“Knowing the correct password—saying ‘Master, Master,’ for instance—isn’t going to get you anywhere with me. What is required is serious obedience—doing what my Father wills. I can see it now—at the Final Judgment thousands strutting up to me and saying, ‘Master, we preached the Message, we bashed the demons, our super-spiritual projects had everyone talking.’ And do you know what I am going to say? ‘You missed the boat. All you did was use me to make yourselves important. You don’t impress me one bit. You’re out of here.’Matthew 7:21-23, The Message
In our Lenten series, we are nearing the end of the Sermon on the Mount, and Jesus has two things left to say. The first has to do with how seriously we will take what he has said. “….only those who do the will of my Father will enter the Kingdom of heaven,” he says.
George MacDonald, Scottish pastor of the 1800s, wrote this about the text. “I can find no words strong enough to serve for the weight of this necessity–this obedience…It is simply absurd to say you believe, or even want to believe in him if you do not anything he tells you…” Following the Call, pages 316-317.
In 1569, a Mennonite named Dirk Willems, under the threat of a death sentence fled from arrest, pursued by a “thief catcher.” Willems ran across a frozen lake, making it safely to the other side. However, his pursuer broke through the ice and was in danger of drowning. But Willems, believing Jesus’ command to love your enemies, went back to rescue him.
The thief-catcher, believing it was his duty to, nevertheless, arrested Willems and took him to trial. The result was that Willems was found guilty and burned at the stake.
This story is told because it illustrates the kind of obedience for which Jesus calls. Willems unquestioningly returned obedience when he believed that was the choice before him. So also the One-Way Missionaries of the early 1900s who packed a coffin with their belongings rather than a suitcase as they traveled to a foreign mission location.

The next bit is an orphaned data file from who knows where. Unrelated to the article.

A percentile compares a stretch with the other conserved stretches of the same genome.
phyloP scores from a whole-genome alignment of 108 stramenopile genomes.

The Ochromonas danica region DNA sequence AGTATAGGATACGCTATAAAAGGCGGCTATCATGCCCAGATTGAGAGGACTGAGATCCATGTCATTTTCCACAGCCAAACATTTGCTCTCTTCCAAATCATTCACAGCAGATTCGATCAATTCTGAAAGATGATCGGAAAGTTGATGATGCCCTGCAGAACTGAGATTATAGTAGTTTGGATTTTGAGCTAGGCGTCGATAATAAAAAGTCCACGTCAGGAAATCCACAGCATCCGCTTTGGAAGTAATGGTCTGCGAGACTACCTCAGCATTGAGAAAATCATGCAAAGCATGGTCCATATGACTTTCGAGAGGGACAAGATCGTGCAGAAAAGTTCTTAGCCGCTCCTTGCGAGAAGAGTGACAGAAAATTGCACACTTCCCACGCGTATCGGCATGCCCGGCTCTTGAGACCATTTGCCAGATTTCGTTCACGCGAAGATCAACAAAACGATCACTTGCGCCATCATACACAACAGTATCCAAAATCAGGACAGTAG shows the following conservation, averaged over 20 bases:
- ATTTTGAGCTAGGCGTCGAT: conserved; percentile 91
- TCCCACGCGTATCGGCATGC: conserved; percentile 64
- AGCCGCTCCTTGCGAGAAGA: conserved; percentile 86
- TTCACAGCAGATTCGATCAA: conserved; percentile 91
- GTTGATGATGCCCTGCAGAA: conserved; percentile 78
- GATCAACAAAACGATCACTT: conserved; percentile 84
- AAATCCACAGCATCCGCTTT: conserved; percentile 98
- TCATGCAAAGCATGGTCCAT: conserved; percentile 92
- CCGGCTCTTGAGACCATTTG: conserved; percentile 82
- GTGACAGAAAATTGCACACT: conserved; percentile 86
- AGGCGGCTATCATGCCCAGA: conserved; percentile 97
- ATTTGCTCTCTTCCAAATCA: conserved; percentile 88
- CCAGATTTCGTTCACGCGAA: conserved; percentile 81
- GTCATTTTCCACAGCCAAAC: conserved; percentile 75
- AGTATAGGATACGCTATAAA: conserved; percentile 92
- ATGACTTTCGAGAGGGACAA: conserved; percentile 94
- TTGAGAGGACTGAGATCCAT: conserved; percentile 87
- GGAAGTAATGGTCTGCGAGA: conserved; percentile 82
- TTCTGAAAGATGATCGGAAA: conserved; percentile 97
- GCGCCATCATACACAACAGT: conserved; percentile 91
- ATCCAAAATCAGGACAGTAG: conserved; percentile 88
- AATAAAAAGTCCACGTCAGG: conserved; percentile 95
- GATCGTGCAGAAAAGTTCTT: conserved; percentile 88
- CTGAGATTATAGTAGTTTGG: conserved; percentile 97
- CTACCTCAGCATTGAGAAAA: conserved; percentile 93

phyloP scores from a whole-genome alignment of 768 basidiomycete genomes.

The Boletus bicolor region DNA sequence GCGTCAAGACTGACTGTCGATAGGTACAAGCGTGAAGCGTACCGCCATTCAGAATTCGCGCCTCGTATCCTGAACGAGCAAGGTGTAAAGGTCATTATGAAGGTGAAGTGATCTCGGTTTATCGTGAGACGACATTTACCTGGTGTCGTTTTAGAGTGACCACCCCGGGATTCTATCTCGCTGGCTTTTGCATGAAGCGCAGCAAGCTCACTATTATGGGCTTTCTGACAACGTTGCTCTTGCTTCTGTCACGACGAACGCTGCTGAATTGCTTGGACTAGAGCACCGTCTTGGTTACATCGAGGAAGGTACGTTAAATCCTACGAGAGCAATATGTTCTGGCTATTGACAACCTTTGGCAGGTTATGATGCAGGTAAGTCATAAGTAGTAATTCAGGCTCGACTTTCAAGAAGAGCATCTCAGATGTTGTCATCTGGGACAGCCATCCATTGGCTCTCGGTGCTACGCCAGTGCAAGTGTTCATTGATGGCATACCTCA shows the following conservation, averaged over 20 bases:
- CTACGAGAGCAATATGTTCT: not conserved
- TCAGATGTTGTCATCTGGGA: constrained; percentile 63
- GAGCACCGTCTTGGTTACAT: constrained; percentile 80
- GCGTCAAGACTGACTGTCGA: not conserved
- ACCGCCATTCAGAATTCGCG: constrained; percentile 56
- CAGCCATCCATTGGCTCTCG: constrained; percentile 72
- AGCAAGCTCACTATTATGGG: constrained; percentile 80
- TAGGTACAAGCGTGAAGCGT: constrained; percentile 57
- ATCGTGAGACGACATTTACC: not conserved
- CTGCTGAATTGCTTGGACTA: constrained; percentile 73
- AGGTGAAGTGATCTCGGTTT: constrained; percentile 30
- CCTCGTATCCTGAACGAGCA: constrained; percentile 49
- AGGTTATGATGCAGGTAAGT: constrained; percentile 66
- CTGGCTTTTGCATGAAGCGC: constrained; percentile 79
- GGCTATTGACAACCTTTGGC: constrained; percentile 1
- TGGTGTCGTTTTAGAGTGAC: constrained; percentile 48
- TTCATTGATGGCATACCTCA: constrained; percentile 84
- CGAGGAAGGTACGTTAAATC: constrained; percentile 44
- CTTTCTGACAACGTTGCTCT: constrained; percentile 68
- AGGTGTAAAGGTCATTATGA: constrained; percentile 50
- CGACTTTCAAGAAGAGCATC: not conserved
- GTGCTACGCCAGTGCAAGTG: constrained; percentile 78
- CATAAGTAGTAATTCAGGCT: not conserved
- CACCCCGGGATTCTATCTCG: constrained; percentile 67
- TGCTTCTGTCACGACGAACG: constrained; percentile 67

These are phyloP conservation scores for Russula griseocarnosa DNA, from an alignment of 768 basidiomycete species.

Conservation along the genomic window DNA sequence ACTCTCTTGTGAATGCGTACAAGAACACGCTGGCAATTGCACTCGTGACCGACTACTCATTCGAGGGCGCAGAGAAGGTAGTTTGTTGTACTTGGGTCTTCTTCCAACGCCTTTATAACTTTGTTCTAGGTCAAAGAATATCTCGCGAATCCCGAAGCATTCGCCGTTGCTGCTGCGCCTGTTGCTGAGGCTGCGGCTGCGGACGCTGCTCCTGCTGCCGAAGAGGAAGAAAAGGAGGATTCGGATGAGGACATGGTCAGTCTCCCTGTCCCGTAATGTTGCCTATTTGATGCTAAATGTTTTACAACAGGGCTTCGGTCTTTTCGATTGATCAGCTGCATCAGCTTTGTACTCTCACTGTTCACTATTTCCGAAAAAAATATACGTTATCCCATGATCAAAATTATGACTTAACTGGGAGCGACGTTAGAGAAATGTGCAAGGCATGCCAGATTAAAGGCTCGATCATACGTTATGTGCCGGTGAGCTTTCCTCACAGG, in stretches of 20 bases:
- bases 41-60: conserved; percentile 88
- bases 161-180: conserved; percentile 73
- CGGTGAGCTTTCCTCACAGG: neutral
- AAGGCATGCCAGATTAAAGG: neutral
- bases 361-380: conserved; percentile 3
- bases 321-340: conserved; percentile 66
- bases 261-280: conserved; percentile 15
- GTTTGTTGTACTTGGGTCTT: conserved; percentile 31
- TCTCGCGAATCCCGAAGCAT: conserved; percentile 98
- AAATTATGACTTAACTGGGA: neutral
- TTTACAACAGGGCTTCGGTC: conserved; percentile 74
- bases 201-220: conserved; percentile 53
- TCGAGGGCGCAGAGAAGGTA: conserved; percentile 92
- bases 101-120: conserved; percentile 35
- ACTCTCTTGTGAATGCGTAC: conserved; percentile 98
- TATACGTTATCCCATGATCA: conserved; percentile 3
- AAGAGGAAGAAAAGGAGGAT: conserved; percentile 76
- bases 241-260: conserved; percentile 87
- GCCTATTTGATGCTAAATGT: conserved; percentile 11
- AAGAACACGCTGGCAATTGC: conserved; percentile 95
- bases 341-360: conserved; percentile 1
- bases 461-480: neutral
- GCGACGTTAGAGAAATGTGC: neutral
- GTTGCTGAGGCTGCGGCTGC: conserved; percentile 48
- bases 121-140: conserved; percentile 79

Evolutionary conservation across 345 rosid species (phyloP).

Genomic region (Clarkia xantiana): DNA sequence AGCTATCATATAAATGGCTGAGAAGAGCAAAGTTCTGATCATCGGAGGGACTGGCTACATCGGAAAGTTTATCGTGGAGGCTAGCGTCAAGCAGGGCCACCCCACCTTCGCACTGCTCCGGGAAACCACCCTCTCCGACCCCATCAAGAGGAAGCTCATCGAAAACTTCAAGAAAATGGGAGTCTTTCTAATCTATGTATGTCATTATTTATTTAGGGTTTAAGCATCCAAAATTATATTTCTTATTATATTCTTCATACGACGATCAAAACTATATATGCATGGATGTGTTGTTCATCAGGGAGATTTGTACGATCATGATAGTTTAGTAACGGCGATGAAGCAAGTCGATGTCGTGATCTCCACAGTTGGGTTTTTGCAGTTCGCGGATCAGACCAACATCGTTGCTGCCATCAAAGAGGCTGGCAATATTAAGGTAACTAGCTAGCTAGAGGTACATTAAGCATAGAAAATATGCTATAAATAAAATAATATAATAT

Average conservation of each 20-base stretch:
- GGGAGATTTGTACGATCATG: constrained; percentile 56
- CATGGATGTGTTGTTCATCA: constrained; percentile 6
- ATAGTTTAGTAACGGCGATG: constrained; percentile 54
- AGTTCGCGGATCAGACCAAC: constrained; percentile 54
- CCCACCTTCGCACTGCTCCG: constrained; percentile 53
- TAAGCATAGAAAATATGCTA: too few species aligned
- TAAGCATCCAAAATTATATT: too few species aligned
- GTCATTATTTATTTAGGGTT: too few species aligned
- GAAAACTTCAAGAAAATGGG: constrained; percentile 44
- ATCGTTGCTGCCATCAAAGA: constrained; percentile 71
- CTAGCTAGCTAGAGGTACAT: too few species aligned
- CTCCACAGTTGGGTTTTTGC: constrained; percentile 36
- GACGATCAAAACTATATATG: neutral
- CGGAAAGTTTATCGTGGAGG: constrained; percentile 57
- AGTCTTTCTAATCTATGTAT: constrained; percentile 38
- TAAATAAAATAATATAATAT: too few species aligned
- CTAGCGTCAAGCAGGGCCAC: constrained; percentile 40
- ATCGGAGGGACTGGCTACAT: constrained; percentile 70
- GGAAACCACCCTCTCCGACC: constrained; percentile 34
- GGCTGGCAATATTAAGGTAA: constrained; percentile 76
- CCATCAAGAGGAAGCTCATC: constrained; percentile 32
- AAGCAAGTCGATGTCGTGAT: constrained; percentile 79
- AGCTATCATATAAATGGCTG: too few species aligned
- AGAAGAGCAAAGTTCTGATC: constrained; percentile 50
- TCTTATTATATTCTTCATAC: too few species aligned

In the western mindset there is no greater obligation than looking out for yourself. Jesus, on the other hand, has carefully laid out what it looks like when we put others first, ourselves second. Loving our enemies, keeping a promise even when it hurts you, and putting God’s kingdom above everything else are all examples of God’s demand for our obedience. “Be perfect as I am perfect,” he tells us.
During Jesus’ ministry he often had wannabe and pretending disciples who lurked around, perhaps looking for a miracle or some novel new teaching, but not willing to give their lives obediently to him. That’s why he told one person that he’d better rethink what the cost was going to be to follow Jesus. Jesus never pulled any punches.
Wendell Berry, the famous environmentalist and author, said that one of the embarrassing discipleship questions we have to ask is this. “Can you be sure that you would keep his commandments if it became excruciatingly painful to do so?” Truly painful.
Prayer: O God, it is easy to say that we love you but it is far more difficult to live up to that assertion. We know that you are uncompromising and that your grand desire for us is for us to be like you. So we ask you to help us strengthen our resolve. To put everything else aside in order to love you alone. In Jesus’ name. Amen.